| By Luke Messinger, Executive Director |
Founded in 1929, the Dawes family helped initiate some of Ohio’s early forest research on a small farm east of Columbus and just north of the National Road. Since those early tree plantings, The Dawes Arboretum has grown to become one of North America’s leading arboreta.
With our mission to increase the love and knowledge of trees, history and the natural world, our dedication to plant and habitat conservation as well as history continues to grow through our educational programs, research and the management of diverse plant collections, gardens and habitats for the public to enjoy.
During 2014 we celebrated our 85th anniversary and furthered the accomplishment of our mission with major projects that included: beginning Phase I of the Japanese Garden restoration; renovation of Bertie’s Garden near the Daweswood House; renovation of the Zand Education Center Classroom; opening of the History Center adjacent to the Daweswood House; and completion of a new .55-mile accessible paved trail through the Woodlands.
Here are some of the highlights of these projects.
Japanese Garden Renovation
Funded in part by the 2014 Annual Appeal, we began a multi-year renovation of the Japanese Garden, one of our visitors’ most treasured sites on grounds. The first phase of renovation included rebuilding the resting house, stone bridge and resetting much of the stonework that lines the pond. The next phase includes bridge work and the addition of some new plantings. We will also create an upland forest and stream system (just east of the garden) that will help control the flow of water into the pond.
In August (2014), The Arboretum was honored to host Dr. Makoto Nakamura, landscape architect and designer of the Japanese Garden in 1963. During his visit, Dr. Nakamura consulted with staff using the original plans and notes as we reviewed nearly all components of the garden. Perhaps most informative were the revelations of his thoughts and intentions for the garden, which continues to hold a special place in his heart. Re-opening of the renovated garden takes place late May 2015.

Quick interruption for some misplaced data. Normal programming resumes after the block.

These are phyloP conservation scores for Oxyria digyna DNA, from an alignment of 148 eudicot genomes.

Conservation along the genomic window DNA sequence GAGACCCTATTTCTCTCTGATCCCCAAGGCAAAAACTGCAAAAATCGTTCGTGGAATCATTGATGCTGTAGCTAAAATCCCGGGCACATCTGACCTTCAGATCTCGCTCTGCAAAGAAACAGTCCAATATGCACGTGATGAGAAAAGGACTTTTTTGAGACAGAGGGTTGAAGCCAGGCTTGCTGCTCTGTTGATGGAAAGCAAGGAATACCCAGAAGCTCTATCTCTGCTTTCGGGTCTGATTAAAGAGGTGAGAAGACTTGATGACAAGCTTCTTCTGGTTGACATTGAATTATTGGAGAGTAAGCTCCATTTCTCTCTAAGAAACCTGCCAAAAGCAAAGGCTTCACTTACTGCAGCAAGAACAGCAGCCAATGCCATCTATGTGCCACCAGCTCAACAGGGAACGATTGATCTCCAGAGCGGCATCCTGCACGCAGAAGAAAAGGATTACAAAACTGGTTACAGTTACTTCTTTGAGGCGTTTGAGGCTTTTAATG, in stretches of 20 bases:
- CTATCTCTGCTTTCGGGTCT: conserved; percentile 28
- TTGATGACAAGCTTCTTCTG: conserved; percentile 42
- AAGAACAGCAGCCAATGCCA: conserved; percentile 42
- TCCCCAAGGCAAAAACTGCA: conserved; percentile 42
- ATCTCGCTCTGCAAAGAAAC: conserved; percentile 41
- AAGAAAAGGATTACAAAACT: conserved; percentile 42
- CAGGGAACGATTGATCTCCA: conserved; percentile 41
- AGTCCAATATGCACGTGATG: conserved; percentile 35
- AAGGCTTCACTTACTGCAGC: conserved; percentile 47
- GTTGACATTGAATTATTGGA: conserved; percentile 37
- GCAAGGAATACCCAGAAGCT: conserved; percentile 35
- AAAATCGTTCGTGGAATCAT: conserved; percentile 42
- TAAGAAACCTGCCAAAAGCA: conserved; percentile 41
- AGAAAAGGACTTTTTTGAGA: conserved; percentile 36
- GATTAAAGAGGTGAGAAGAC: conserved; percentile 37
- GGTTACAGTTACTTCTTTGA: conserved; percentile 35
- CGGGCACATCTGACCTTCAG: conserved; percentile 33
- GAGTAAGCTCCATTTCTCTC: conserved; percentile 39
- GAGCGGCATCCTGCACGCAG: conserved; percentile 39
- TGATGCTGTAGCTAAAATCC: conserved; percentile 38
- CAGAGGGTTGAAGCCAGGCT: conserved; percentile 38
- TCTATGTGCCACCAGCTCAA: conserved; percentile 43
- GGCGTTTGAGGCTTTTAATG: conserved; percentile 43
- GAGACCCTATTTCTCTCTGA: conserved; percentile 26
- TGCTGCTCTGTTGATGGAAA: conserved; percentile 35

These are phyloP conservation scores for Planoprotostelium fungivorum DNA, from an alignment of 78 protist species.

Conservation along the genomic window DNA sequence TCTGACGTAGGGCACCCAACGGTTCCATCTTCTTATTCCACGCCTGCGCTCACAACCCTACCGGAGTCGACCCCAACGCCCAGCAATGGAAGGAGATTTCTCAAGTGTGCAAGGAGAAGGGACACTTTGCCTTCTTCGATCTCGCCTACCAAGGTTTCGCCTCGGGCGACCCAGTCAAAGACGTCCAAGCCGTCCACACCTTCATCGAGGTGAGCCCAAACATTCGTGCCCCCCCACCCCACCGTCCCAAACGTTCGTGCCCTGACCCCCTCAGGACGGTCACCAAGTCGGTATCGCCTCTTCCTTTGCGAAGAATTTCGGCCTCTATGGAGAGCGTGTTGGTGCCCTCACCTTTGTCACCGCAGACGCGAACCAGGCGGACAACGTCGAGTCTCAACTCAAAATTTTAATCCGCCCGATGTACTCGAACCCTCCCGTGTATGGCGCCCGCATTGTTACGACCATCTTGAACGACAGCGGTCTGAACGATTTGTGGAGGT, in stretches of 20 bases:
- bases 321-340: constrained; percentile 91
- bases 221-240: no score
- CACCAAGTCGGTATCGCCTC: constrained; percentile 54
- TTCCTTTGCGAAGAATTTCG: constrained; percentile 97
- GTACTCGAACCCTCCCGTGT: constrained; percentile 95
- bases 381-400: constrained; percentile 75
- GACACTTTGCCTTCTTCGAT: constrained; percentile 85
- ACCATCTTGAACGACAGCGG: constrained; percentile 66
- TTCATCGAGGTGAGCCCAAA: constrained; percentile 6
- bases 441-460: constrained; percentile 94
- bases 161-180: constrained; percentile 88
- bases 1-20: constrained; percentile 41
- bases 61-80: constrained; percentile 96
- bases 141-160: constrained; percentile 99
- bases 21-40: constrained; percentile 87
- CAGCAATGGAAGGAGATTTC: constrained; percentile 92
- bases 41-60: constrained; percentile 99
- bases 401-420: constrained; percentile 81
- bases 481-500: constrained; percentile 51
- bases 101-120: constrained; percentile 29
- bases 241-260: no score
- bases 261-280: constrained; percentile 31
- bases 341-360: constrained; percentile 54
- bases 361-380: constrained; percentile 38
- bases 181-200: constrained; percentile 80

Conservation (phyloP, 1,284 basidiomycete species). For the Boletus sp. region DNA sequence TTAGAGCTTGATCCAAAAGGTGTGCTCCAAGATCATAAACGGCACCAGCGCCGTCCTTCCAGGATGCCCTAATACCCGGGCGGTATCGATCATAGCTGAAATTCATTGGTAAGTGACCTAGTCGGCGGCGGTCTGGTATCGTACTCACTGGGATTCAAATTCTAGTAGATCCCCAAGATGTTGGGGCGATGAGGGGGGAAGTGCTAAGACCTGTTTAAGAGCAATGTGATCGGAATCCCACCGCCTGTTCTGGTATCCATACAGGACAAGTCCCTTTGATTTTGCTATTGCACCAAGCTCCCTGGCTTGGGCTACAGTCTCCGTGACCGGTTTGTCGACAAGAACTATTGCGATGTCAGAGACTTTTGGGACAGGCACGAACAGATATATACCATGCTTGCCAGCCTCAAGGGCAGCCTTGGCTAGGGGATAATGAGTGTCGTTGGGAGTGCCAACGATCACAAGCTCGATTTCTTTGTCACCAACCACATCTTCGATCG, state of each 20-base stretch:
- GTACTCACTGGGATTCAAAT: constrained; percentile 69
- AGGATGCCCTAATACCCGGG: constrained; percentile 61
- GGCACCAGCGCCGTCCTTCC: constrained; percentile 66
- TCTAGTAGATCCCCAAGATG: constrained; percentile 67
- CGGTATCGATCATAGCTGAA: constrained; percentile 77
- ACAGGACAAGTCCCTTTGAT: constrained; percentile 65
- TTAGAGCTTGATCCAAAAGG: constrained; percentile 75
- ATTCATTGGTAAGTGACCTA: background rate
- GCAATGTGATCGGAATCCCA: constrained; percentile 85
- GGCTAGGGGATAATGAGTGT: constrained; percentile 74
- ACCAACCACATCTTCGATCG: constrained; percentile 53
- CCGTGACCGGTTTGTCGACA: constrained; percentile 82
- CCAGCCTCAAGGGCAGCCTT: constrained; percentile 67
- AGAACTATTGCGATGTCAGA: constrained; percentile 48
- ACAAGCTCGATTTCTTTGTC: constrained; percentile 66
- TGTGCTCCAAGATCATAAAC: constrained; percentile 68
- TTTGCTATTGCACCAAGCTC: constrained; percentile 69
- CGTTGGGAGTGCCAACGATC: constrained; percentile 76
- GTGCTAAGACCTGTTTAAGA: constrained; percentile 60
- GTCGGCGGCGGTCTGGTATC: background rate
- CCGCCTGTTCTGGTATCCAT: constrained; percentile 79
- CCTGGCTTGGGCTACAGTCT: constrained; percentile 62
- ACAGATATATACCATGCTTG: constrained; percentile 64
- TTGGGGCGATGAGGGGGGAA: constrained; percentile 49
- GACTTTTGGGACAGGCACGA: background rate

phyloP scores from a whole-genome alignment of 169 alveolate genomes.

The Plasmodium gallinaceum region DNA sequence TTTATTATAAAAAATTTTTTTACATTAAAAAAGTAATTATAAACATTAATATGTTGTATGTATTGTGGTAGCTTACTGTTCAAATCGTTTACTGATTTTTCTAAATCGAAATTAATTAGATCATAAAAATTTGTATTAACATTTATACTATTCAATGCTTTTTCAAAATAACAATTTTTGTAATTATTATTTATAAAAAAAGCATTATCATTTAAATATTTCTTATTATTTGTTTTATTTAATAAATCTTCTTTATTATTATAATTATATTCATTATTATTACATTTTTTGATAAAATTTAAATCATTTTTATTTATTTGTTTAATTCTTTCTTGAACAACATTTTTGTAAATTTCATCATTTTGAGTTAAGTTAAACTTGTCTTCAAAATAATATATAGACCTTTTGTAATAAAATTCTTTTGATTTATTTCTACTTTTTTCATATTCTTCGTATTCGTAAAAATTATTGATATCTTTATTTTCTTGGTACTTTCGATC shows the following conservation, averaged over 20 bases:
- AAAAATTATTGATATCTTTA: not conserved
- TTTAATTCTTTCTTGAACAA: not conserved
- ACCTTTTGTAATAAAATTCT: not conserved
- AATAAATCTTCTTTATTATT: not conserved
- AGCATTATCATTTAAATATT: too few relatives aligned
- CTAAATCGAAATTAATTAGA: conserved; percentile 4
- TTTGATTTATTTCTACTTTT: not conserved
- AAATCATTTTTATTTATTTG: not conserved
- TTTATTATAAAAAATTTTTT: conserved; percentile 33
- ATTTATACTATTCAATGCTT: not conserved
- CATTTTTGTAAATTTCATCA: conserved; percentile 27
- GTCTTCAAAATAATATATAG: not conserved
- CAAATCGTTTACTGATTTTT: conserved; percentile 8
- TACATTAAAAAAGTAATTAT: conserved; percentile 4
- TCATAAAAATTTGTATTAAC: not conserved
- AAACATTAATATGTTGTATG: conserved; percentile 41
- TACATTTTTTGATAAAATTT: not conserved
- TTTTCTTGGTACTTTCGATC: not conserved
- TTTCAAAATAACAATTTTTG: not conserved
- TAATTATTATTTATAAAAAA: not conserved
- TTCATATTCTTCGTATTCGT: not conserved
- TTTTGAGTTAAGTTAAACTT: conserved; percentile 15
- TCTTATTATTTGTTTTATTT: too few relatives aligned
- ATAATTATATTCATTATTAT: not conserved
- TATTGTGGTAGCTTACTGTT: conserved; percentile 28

The gardens to the northwest of the Daweswood House were lined with beautiful flower bed installments this summer, as Bertie’s Garden was redesigned. The garden was created as a tribute to co-founder Bertie Dawes and her passion for gardening. The plant choices were based on favorites as noted in Bertie’s personal journals. The garden was designed by Laura Burchfield, author and expert in period garden styles.
History Center Opening
Exhibits were unveiled in April, as the History Center opened to the public for the first time. Displays featured the history of The Arboretum, our founders, The Arboretum’s Tree Dedications and the Pure Oil Company. The Center features ongoing displays and exhibits for visitors to learn more about the history of The Arboretum.
Accessible Paved Trail
Our recently completed accessible trail leads visitors from our main parking lot, through the Woodlands, to the top of the flowering shrub collection in the South End of The Arboretum. The trail is paved, bicycle-friendly and built to provide better access throughout our grounds. Interpretive signage along the trail gives insight into The Arboretum’s mission and highlights some of the plants and wildlife you can find along the .55-mile trail.
Zand Education Center Classroom
Originally a dairy barn, the Zand Education Center has been an important feature of our education programs for many years. The site housed many fifth grade classes from Lakewood Local Schools, serves as a starting point for Science Days and functioned as a classroom for some of our adult education programs. The adjacent courtyard was transformed into our Learning Garden in 2013 and, as a continuation of that work, we improved the classroom by removing the dark wood paneling, added new lighting, removed the carpeting to increase accessibility and adding all new furnishings that can be easily rearranged to accommodate different uses of the space.
With your help, much was accomplished in the 2013-2014 fiscal year. We look forward to continuing this work into 2015 as we finish the Japanese Garden restoration, initiate a reforestation project near the Red Barn Area, expand the Black Duck Wetland, construct a new trail near the Daweswood House, initiate some Auto Tour changes and re-open the Arboretum East trails.
As a living museum, The Arboretum’s 1,800+ acres of gardens, plant collections, forests, meadows and wetlands provide inspiration, education, research and beauty. Your support helps us restore and maintain critical habitats and conserve plants essential to the Ohio River Valley.
We thank all of our supporters for their help in making all of this happen. In 2015, we hope to continue to earn your support of our mission to increase the love and knowledge of trees, history and the natural world.